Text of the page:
Question: Will I need a second tree for good pollination?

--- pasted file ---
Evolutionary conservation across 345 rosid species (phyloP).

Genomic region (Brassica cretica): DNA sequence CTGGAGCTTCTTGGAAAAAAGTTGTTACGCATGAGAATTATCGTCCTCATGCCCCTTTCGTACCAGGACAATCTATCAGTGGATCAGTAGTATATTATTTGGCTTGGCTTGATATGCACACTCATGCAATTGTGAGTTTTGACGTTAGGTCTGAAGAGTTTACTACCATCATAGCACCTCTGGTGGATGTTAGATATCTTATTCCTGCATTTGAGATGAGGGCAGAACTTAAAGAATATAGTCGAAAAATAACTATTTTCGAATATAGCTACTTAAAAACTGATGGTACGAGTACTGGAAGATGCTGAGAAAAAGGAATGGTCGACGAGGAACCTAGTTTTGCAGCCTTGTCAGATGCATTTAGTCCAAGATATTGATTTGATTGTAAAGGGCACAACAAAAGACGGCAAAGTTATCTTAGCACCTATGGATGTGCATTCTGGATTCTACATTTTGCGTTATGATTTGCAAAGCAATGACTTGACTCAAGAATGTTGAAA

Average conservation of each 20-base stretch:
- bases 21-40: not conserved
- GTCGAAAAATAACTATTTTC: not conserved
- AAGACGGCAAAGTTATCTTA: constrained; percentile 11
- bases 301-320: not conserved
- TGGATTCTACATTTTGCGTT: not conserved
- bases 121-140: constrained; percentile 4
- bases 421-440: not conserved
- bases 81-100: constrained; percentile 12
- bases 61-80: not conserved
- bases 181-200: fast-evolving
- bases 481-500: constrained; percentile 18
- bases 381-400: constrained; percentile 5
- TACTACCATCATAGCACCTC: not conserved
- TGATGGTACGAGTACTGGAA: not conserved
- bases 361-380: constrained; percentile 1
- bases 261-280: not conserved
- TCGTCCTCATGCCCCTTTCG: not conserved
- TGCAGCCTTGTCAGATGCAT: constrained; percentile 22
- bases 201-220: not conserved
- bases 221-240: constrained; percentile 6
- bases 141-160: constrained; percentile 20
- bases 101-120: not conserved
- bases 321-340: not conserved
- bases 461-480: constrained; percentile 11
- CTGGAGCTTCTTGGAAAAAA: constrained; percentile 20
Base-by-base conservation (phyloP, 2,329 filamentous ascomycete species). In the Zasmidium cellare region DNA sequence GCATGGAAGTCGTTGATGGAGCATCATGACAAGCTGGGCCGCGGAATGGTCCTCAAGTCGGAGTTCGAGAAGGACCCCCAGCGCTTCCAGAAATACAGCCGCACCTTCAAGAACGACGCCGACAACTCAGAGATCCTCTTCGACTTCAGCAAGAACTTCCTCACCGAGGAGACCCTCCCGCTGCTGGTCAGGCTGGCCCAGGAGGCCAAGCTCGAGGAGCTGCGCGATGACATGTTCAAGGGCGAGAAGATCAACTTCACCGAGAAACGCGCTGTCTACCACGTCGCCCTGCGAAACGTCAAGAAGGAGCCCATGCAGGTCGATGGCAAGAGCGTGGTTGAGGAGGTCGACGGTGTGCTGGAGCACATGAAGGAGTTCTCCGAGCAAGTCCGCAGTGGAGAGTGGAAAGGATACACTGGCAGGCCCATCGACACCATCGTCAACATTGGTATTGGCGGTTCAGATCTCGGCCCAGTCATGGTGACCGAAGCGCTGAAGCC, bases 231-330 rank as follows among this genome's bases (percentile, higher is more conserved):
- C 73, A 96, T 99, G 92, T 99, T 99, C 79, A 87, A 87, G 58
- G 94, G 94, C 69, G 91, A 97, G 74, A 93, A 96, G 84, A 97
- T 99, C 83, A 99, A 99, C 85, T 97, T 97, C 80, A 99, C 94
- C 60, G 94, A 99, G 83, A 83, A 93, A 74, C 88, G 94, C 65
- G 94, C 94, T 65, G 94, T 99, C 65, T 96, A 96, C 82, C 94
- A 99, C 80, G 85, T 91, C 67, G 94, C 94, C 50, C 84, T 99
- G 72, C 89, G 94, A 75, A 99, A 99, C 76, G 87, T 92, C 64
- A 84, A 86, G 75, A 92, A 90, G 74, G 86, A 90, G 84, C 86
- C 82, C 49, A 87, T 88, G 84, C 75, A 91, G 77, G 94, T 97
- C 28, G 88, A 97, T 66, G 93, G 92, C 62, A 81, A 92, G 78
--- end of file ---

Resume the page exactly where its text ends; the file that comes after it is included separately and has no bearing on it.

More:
Answer: Some fruit crops are sterile to their own pollen. Others produce their pollen (male) flowers at times different from the female flowers. In both cases you’ll need a second variety that blooms at the same time. Crops that will pollinate themselves, in other words, that won’t require a second variety, include blackberries, cherries, citrus, figs, grapes (not including all muscadines), nectarines, peaches, persimmons and strawberries. Apricots, pears, pecans, plums and walnuts are partially self-fruitful, which means that a second variety blooming at the same time would help ensure good fruit set. You will definitely want a second variety for apples and blueberries. Remember, too, that your neighbors will generally have the more common fruit crops, so you may not have to plant the second variety in your own garden. Bees will carry fruit tree pollen for a considerable distance, and pecan pollen can blow for similar distances. Above all, if you’re planting a second tree to improve pollination, be certain that it’s a different variety. Too many folks plant two of the very same favorite fruit and accomplish nothing toward improving the pollination.